The second was the adoption of the performance-oriented program budget system. The budget was realigned in accordance with project units rather than items such as payrolls, preventing possible overlaps. Budgets with the same group of beneficiaries were allocated to the same program in order to prevent the overlapping and waste of budget. The system was also designed for the government to clearly see how its policy was handled by an organization through a certain program or project.

The third was the replacement of the government accounting and bookkeeping methods. The accrual-basis accounting and double-entry bookkeeping was reflected in the system just like the systems of many private companies. With accrual-basis accounting, the government can predict and diagnose mid-and-long term fiscal risks in advance because public debts are recorded immediately. Double-entry bookkeeping helps enhance reliability of accounting information as it internally checks the accuracy of the data. In addition, an annual report was produced to check how taxpayer money was spent. Assessment of assets and debts was made every year as well.

The last strategy was the making of the knowledge sharing space. Financial officers from the entire public sector access the DBAS through a standardized interface, and share information.
The system has completely changed the way people work and think. Based on data that have been accumulated over five or even ten years, the system is becoming all the more useful as a hub of financial knowledge sharing that reproduces high value-added knowledge. Its role will continue to be expanded.

(b) Implementation

 b.      What were the key development and implementation steps and the chronology? No more than 500 words
<The 33-Months-Long Journey of 33 Innovators>

The process of developing the DBAS was somewhat dramatic.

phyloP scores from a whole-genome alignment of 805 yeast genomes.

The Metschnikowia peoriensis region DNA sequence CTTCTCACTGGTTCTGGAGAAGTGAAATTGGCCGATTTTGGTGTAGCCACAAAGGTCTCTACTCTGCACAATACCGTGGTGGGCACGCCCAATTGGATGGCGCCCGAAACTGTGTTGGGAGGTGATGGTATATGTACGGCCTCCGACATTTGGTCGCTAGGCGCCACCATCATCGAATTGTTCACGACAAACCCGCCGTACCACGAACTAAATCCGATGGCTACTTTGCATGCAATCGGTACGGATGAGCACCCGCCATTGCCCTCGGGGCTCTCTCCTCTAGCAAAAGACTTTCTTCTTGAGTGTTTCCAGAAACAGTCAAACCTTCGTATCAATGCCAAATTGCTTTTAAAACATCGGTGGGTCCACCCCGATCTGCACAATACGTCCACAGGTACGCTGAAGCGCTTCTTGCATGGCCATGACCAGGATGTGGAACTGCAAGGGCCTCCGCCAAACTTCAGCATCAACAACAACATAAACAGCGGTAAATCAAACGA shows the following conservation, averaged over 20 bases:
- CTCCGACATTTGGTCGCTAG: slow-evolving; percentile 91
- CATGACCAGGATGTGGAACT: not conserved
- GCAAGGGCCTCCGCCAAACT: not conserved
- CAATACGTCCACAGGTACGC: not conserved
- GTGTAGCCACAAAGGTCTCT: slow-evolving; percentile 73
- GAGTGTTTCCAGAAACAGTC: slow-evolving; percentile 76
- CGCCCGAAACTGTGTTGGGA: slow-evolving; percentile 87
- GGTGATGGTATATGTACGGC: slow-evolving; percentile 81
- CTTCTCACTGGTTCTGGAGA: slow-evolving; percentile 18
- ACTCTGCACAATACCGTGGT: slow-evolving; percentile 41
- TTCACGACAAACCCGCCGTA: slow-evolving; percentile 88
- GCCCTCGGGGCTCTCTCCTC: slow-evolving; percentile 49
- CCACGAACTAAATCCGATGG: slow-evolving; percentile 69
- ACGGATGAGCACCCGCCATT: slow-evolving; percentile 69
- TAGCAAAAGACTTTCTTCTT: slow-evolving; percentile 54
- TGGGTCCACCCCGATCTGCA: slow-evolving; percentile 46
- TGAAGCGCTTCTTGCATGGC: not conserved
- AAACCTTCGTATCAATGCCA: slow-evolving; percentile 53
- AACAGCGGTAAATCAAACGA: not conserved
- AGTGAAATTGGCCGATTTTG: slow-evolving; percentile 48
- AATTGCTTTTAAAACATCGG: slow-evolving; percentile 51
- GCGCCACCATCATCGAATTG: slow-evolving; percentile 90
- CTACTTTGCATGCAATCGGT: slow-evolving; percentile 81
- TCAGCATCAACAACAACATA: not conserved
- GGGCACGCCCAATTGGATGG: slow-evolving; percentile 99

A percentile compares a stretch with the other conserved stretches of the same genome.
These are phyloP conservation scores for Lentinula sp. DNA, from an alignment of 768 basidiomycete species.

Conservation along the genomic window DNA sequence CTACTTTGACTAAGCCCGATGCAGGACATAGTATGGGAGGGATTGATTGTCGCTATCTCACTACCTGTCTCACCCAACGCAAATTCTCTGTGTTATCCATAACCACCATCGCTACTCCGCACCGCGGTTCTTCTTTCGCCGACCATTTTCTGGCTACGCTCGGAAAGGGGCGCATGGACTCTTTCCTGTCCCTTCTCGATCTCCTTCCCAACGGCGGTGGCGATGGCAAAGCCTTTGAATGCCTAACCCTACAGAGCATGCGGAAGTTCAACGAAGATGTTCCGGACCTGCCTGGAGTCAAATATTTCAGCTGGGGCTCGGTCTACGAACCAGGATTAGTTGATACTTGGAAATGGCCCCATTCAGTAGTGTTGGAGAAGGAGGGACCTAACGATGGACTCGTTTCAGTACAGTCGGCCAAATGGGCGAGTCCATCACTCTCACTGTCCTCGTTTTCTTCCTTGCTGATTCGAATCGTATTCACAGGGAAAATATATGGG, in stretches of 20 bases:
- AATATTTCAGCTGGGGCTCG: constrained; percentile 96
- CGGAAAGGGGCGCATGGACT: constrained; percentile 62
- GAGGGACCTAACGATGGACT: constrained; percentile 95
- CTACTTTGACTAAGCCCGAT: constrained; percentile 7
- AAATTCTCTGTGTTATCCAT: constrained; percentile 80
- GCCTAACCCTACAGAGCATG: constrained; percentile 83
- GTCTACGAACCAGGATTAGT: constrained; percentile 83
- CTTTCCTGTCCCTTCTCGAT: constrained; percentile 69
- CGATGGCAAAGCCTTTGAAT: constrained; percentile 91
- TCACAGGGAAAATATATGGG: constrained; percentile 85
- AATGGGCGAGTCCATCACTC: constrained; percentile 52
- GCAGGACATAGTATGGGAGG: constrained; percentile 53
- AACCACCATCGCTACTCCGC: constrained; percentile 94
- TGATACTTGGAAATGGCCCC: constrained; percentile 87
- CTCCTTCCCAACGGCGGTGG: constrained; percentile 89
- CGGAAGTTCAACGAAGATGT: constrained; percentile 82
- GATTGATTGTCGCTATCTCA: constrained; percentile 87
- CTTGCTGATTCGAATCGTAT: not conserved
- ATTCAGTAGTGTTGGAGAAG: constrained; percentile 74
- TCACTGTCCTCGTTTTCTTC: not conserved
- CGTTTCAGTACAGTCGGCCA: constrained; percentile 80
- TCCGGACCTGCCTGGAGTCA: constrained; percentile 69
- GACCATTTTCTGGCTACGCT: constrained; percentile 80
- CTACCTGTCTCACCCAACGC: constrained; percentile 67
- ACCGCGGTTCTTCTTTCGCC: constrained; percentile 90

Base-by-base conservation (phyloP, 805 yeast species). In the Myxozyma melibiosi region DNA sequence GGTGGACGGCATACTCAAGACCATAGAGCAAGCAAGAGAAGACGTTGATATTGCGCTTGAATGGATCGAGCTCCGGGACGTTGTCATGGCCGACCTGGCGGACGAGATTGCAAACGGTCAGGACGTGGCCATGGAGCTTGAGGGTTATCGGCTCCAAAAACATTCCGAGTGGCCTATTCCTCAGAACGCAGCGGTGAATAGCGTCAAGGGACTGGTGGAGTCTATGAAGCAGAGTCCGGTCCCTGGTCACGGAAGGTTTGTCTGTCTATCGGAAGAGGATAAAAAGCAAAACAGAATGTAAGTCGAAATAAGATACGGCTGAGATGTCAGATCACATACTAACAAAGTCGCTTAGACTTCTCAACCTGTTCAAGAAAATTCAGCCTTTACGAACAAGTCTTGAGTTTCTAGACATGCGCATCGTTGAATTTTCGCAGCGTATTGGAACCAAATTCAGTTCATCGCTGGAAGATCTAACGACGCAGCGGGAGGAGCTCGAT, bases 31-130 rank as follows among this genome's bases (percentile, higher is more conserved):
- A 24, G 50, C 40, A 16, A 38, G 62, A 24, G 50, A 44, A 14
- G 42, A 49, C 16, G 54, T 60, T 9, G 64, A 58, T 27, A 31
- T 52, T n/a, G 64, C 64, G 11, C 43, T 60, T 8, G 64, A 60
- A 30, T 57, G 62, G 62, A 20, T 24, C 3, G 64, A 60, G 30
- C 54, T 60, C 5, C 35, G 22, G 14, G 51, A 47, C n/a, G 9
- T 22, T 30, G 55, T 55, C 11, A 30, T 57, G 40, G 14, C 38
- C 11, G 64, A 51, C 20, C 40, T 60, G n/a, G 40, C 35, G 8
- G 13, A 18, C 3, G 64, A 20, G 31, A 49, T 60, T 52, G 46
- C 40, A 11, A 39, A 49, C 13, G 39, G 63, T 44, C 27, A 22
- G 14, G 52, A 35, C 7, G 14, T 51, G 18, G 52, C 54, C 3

The first phase was the Business Strategic Plan (BSP) from July to December 2004. The Budget and Accounting Reinvention Office (BARO), which opened in May 2004, performed a unique BSP procedure prior to building the DBAS. Its job was to set a new fiscal operation paradigm, and it needed a thorough and comprehensive roadmap to start with. However, the outcome of an analysis conducted by a professional consulting company was unexpected. It recommended adopting an Enterprise Resource Planning (ERP) package. If the government had adopted an ERP, then the institutional reforms would have become pointless since it would have had to comply with the standardized process of an ERP system. The new concept of a program based system, the basic structure for budgeting, accounting, asset management, etc., was not included in an ERP system. And it was evident that customizing an ERP system into a project based system would not be an easy task. Therefore, the Korean government was resolute in its desire to reform its system and determined that it was right to have public servants lead the design of the business process, and domestic companies lead the development of software. Under the leadership of the government, a new roadmap that served as the foundation of the DBAS was set up.